You could try making the 100 Ω resistor a lot bigger (say 1 kΩ) so that there will only be about 3 mA flowing (on average) into the LED and it should still light but, it will still only light for maybe 130 ms. Turn the lights down to see it.
note1note1 – The resistor in series with the LED is 100 Ω hence the initial current surge will be 40 mA, but I have used 30 mA as an approximate to the average level over the short time the LED illuminates. We could argue this one way or the other but, at the end of the day, the illumination duration will still be in the region of 10 to 20 ms.ShareEditFollowFlagedited yesterdayanswered yesterdayAndy aka324k1818 gold badges257257 silver badges566566 bronze badgesadd a comment2
Why a 100μF capacitor, after being charged up to 6V, through a rectifier, by a repeatedly tapped piezo, cannot light up an LED?
To verify my guess that the capacitor has stored too little energy to light up the LED long enough for human to see, I did the following.
- Find a big cap 10,000μF, and fully charge it up using a 5V PSU (Yes, actually we don’t need the piezo! 🙂).
- Disconnect PSU and let the capacitor alone supplies power to the LED.
- I see the LED grows brightly in the very beginning, but as the capacitor begins running out of “steam”, gradually dims and goes dead, after about one minute.
This is the YouTube showing the capacitor discharging to 1kΩ and LED.
I found the testing of LED input voltage vs current and brightness a bit tedious, besides not very reliable. So I assembled a simple test rig for quick and dirty testing, as shown below.
Now I can test one combination of capacitance, V, I, brightness in less than 2 minutes. A very rough summary is given below:
- For cap at 5V, the diode current with 1k series resistor is roughly 3 ~ 3.5V for Red, Yellow, Green, but lower voltage for Blue and White. RGY lasts longer, BW dies fast. Red is the most efficient.
- For 10,000, 1,000, 470, 100uF, as expected big caps store more energy, so the LEDS grow loner. Very roughly, for 10,000, 1000, 470, 100uF, the light up time is very roughly tens of seconds, a couple of seconds (10, 5, 3) I surprisinglyly found that, even of the OP’s cap value of 100uF, all my different types of LED can last 3 seconds. So I think the OP is not using super bright LEDs, or his caps are poor quality.
- One very surprising thing is that I found the 1W RGB 350mA power LEDs, do not different from the ordinary low power LEDs, when testing condition is around 3mA. So I think 1W 350 mA RGBYW LEDs are very flexible, can be used as orginary LED at low current < 20mA, and can scale up to high power with up to 350mA.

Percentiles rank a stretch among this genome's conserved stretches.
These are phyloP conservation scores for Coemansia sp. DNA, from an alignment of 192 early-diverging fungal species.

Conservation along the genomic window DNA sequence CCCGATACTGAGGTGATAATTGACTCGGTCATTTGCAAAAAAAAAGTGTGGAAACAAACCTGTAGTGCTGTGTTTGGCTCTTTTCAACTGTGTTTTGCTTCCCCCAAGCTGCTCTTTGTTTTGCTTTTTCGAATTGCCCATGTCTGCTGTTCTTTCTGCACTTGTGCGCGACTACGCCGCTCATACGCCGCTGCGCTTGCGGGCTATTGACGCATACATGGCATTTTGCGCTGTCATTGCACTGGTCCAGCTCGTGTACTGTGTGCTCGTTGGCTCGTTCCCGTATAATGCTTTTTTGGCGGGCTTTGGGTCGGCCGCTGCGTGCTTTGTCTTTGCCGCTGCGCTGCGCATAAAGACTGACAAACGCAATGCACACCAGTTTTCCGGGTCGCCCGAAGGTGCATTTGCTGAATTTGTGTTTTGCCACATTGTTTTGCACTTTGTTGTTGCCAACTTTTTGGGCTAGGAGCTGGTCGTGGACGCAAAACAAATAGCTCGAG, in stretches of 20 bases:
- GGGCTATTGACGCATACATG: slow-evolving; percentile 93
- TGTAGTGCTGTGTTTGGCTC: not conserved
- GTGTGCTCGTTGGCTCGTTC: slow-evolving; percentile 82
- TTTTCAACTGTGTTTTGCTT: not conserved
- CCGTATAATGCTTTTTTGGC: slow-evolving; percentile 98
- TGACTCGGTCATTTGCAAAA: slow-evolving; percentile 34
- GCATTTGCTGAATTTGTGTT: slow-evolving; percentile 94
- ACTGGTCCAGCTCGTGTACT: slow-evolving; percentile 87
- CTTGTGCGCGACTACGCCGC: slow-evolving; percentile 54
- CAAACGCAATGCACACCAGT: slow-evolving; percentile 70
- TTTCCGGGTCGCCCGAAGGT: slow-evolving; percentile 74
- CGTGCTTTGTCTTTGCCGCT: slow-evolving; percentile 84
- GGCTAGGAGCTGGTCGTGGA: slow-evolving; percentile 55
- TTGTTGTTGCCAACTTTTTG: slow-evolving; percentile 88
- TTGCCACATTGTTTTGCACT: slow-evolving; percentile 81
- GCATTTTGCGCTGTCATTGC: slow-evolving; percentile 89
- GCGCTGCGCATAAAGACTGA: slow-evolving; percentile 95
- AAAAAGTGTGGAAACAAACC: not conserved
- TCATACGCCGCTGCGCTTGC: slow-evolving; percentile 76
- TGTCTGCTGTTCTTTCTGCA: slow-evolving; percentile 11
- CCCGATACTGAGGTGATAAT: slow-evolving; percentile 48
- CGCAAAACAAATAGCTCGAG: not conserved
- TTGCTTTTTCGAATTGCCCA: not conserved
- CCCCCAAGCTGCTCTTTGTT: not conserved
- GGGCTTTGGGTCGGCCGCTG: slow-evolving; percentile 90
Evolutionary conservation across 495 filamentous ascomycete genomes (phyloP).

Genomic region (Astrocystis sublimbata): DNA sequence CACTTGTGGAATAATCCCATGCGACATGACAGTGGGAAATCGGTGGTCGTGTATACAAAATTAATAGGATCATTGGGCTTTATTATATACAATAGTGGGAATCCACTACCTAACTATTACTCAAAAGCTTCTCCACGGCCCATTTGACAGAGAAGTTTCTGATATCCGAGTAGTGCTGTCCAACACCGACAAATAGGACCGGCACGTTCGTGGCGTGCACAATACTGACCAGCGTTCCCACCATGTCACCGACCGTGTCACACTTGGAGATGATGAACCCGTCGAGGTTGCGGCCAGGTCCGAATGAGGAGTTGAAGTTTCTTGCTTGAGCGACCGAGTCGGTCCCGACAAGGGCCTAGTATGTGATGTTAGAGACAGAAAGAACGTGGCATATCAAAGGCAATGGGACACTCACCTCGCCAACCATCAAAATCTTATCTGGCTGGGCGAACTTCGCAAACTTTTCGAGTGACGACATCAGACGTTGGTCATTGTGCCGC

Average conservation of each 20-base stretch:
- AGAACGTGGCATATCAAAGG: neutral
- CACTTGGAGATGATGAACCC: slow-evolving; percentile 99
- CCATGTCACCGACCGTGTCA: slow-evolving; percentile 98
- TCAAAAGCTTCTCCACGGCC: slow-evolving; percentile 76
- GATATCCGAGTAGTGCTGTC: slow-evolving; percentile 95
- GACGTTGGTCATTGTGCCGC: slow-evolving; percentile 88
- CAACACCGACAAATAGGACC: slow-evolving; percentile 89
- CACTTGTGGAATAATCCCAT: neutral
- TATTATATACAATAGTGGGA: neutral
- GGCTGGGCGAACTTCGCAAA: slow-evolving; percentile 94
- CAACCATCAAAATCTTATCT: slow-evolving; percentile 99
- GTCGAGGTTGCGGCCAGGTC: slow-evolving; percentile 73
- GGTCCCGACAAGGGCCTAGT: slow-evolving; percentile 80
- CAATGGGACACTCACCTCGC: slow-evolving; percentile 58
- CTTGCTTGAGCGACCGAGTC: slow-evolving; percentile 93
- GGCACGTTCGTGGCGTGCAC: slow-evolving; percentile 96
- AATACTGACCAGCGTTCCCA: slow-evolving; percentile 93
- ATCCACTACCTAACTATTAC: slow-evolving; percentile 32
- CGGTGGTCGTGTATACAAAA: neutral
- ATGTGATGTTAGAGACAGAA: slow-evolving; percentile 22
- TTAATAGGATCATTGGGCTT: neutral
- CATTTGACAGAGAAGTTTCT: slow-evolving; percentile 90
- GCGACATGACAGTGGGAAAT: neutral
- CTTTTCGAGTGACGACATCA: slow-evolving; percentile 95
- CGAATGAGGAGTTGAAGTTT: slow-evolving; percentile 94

One very important conclusion I jumped to is the following. Since LED current varies drastically as even small change in voltage, it is difficult to control current and brightness (which is linear to current) by adjust voltage.
So now I appreciate very much why CCS (Constant Current Source) is used in almost all of non hobbyist application and projects. So I am stalling my testing at this point, because I am diverting to learning and playing with CCS stuff, and only come back after I have build up confidence in CCS skills.
The OP’s questions is a bit complicated and needs a long answer.
(1) If you tap the piezo sensor repeatedly, the piezo becomes a charged capacitor.
(2) Now the charged up piezo with, say negative end, connected to a capacitor through a rectifier, which lets electrons pass through but not allow them go back.
(3) Now you use a multi-meter and finds the capacitor charged up to 6V.
(4) Now let us look at the capacitor. The cap should have an energy of 1/2 * (C * (V22)).= (100 * 10−6−6) * (6V * 6V) = (100 * 6 * 6 * 6) * (10−6−6) ~= 21,000 μj (Joule) = 21mj.
(5) Now you connect the cap to a LED, which should grow red, if there is, say, current of 5mA, passing through it.
(6) Now the starting discharging current should be big, something like V/R, where V = 6V, and R the “initial” resistance of the LED.
(7) If the initial resistance R of the LED is too big, then the current passing through, by Ohme’s Law, I = V/R might be smaller than 5mA, so the LED won’t light up.
(8) And even the initial current is bigger than 5mA, the cap might run out of electrons pretty soon, perhaps in 10μs.
In other words, if the LED lights up for 10μS, human eyes won’t notice the flick of light.
(8) There are a couple of workarounds: (a) use a tight string, say guitar string to hit the piezo, then you might see LED blinking, as the string repeatedly hits the piezo, charging and recharging the capacitor.
(9) Use a oscilloscope, to store the capacitor discharging waveform, and display it back in “slow motion”.
- 1Tip: use HTML entities
°, etc. (They don’t work in the comments though.) ‘J’ or ‘joule’ but not ‘Joule’. ‘s’ for ‘second’, ‘S’ for ‘siemens’ (conductance). – Transistor yesterday
- @Transistor, many thanks for the tip, saves my time a lot. Cheers. – tlfong01 23 hours ago